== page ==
|Pinus ponderosa subsp. ponderosa|
|Subgenus:||P. subg. Pinus|
|Section:||P. sect. Trifoliae|
|Subsection:||P. subsect. Ponderosae|
|Natural range of Pinus ponderosa
green - P. ponderosa ssp. ponderosa
red - P. ponderosa ssp. benthamiana
blue - P. ponderosa ssp. scopulorum
yellow - P. ponderosa ssp. brachyptera
Pinus ponderosa, commonly known as the ponderosa pine, bull pine, blackjack pine, western yellow-pine, or filipinus pine is a very large pine tree species of variable habitat native to mountainous regions of western North America. It is the most widely distributed pine species in North America.: 4
Pinus ponderosa grows in various erect forms from British Columbia southward and eastward through 16 western U.S. states and has been successfully introduced in temperate regions of Europe, and in New Zealand. It was first documented in modern science in 1826 in eastern Washington near present-day Spokane (of which it is the official city tree). On that occasion, David Douglas misidentified it as Pinus resinosa (red pine). In 1829, Douglas concluded that he had a new pine among his specimens and coined the name Pinus ponderosa for its heavy wood. In 1836, it was formally named and described by Charles Lawson, a Scottish nurseryman. It was adopted as the official state tree of Montana in 1949.
Pinus ponderosa is a large coniferous pine (evergreen) tree. The bark helps to distinguish it from other species. Mature to over-mature individuals have yellow to orange-red bark in broad to very broad plates with black crevices. Younger trees have blackish-brown bark, referred to as "blackjacks" by early loggers. Ponderosa pine's five subspecies, as classified by some botanists, can be identified by their characteristically bright-green needles (contrasting with blue-green needles that distinguish Jeffrey pine). The Pacific subspecies has the longest—7.8 in (19.8 cm)—and most flexible needles in plume-like fascicles of three. The Columbia ponderosa pine has long—4.7–8.1 in (12.0–20.5 cm)—and relatively flexible needles in fascicles of three. The Rocky Mountains subspecies has shorter—3.6–5.7 in (9.2–14.4 cm)—and stout needles growing in scopulate (bushy, tuft-like) fascicles of two or three. The southwestern subspecies has 4.4–7.8 in (11.2–19.8 cm), stout needles in fascicles of three (averaging 2.7–3.5 in (69–89 mm)). The central High Plains subspecies is characterized by the fewest needles (1.4 per whorl, on average); stout, upright branches at narrow angles from the trunk; and long green needles—5.8–7.0 in (14.8–17.9 cm)—extending farthest along the branch, resembling a fox tail. Needles are widest, stoutest, and fewest (averaging 2.2–2.8 in (56–71 mm)) for the species.
Sources differ on the scent of P. ponderosa. Some state that the bark smells of turpentine, which could reflect the dominance of terpenes (alpha- and beta-pinenes, and delta-3-carene). Others state that it has no distinctive scent, while still others state that the bark smells like vanilla if sampled from a furrow of the bark. Sources agree that the Jeffrey pine is more strongly scented than the ponderosa pine.
The National Register of Big Trees lists a ponderosa pine that is 235 ft (72 m) tall and 324 in (820 cm) in circumference. In January 2011, a Pacific ponderosa pine in the Rogue River–Siskiyou National Forest in Oregon was measured with a laser to be 268.35 ft (81.79 m) high. The measurement was performed by Michael Taylor and Mario Vaden, a professional arborist from Oregon. The tree was climbed on October 13, 2011, by Ascending The Giants (a tree-climbing company in Portland, Oregon) and directly measured with tape-line at 268.29 ft (81.77 m) high. As of 2015, a Pinus lambertiana specimen was measured at 273.8 ft (83.45 m), which surpassed the ponderosa pine previously considered the world's tallest pine tree.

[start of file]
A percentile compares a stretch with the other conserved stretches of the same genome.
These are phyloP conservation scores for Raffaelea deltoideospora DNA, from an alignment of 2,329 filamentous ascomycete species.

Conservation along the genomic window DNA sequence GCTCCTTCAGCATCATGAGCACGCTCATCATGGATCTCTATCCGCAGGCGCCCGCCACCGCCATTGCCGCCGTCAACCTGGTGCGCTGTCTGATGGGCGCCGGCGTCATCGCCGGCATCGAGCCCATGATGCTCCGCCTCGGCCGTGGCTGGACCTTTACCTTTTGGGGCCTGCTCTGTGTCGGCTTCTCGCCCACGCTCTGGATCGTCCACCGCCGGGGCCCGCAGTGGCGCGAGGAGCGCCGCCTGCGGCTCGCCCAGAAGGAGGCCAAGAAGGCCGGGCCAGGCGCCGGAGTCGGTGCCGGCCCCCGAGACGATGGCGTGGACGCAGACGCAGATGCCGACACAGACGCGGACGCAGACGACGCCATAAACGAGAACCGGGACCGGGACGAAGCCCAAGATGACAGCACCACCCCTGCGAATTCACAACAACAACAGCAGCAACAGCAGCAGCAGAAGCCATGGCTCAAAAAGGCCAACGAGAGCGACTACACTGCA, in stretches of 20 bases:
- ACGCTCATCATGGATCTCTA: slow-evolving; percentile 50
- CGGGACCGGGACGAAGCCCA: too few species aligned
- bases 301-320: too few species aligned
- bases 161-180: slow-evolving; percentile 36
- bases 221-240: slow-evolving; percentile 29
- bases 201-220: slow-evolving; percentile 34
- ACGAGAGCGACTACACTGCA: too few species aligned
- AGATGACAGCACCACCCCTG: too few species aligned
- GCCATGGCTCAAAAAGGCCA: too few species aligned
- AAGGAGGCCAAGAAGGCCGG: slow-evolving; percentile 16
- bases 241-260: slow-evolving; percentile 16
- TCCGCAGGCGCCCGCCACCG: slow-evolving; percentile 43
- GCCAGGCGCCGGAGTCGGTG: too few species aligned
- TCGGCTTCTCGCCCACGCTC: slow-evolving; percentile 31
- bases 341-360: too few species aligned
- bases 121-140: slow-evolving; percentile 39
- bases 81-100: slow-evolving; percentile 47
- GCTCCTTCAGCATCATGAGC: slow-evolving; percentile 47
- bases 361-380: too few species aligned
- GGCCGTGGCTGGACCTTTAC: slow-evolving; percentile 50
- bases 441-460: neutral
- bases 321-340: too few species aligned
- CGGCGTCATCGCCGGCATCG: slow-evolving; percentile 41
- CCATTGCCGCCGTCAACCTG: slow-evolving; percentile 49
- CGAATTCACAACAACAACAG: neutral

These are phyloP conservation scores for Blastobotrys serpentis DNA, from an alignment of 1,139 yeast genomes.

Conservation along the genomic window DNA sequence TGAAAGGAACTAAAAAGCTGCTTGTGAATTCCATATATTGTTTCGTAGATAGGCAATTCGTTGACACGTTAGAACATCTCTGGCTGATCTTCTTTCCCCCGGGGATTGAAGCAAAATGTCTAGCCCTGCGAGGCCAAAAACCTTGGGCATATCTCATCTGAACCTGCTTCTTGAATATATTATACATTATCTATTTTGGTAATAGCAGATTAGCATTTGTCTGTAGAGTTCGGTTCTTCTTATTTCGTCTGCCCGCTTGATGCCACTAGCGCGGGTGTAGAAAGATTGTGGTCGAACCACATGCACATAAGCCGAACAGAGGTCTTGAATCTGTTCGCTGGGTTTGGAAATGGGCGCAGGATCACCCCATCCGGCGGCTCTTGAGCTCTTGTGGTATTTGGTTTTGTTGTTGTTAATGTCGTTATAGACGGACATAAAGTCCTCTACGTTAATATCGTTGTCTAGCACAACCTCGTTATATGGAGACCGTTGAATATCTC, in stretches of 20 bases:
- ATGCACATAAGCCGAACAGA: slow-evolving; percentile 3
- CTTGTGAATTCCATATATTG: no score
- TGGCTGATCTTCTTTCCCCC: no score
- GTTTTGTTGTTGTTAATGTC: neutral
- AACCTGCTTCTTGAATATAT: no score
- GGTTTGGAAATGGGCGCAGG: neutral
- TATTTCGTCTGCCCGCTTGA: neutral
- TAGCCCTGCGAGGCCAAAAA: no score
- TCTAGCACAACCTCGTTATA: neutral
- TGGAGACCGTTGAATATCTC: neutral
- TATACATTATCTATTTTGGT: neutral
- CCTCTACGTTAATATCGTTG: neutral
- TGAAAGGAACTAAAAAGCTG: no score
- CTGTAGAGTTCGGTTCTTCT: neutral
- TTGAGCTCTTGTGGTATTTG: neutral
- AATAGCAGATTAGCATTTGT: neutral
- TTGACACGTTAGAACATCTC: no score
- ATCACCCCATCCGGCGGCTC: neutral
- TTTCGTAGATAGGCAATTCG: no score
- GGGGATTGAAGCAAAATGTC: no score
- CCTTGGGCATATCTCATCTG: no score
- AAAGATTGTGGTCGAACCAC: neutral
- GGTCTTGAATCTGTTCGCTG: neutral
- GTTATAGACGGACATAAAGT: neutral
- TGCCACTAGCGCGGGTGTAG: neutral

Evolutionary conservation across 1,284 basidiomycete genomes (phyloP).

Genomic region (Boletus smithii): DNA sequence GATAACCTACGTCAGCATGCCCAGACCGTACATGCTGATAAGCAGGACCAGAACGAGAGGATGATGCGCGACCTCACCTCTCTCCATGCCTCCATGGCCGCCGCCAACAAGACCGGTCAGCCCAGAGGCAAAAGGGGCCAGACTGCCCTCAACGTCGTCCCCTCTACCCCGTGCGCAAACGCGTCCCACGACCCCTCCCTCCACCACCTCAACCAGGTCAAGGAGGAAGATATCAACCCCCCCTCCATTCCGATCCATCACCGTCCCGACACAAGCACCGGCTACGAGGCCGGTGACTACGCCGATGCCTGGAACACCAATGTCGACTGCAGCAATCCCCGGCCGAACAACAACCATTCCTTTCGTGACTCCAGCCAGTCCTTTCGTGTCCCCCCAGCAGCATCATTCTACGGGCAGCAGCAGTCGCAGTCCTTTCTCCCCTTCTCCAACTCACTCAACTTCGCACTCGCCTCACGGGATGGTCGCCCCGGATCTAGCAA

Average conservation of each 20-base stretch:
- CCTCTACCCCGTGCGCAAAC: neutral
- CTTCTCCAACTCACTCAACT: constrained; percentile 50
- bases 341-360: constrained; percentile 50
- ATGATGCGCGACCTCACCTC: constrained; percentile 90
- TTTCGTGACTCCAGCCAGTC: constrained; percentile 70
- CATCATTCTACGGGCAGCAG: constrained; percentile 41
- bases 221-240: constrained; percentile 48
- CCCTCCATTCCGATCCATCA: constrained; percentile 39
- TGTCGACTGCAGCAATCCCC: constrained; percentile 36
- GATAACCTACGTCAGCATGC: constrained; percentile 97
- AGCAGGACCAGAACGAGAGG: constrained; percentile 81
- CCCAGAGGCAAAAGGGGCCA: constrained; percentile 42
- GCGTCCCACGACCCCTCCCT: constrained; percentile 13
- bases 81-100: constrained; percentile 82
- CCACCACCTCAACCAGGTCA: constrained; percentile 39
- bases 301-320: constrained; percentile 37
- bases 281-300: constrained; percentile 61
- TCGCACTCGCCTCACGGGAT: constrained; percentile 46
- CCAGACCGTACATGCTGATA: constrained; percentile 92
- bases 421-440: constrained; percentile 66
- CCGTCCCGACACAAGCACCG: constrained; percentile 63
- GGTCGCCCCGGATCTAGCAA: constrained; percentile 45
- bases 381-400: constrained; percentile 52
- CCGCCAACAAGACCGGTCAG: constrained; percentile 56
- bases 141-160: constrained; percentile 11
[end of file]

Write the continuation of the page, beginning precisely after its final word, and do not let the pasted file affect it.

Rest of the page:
This species is grown as an ornamental plant in parks and large gardens.
Use in nuclear testing
During Operation Upshot–Knothole in 1953, a nuclear test was performed in which 145 ponderosa pines were cut down by the United States Forest Service and transported to Area 5 of the Nevada Test Site, where they were planted into the ground and exposed to a nuclear blast to see what the blast wave would do to a forest. The trees were partially burned and blown over.
Ecology and distribution
Pinus ponderosa is a dominant tree in the Kuchler plant association, the ponderosa shrub forest. Like most western pines, the ponderosa generally is associated with mountainous topography. However, it is found on banks of the Niobrara River in Nebraska. Scattered stands occur in the Willamette Valley of Oregon and in the Okanagan Valley and Puget Sound areas of Washington. Stands occur throughout low level valleys in British Columbia reaching as far north as the Thompson, Fraser and Columbia watersheds. In its Northern limits, it only grows below 1,300 m (4,200 ft) elevation, but is most common below 800 m (2,600 ft). Ponderosa covers 1 million acres (4,000 km2), or 80%, of the Black Hills of South Dakota. It is found on foothills and mid-height peaks of the northern, central, and southern Rocky Mountains, in the Cascade Range, in the Sierra Nevada, and in the maritime-influenced Coast Range. In Arizona, it predominates on the Mogollon Rim and is scattered on the Mogollon Plateau and on mid-height peaks in Arizona and New Mexico. Arizona pine (P. arizonica), found primarily in the mountains of extreme southwestern New Mexico, southeastern Arizona, and northern Mexico and sometimes classified as a variety of ponderosa pine, is presently recognized as a separate species.
Pinus ponderosa needles are the only known food of the caterpillars of the gelechiid moth Chionodes retiniella. Blue stain fungus, Grosmannia clavigera, is introduced in sapwood of P. ponderosa from the galleries of all species in the genus Dendroctonus (mountain pine beetle), which has caused much damage. Western pine and other beetles can be found consuming the bark. The seeds are eaten by squirrels, chipmunks, quail, grouse, and Clark's nutcracker, while mule deer browse the seedlings.
Modern forestry research has identified five different taxa of P. ponderosa, with differing botanical characters and adaptations to different climatic conditions. Four of these have been termed "geographic races" in forestry literature. Some botanists historically treated some races as distinct species. In modern botanical usage, they best match the rank of subspecies and have been formally published.
Subspecies and varieties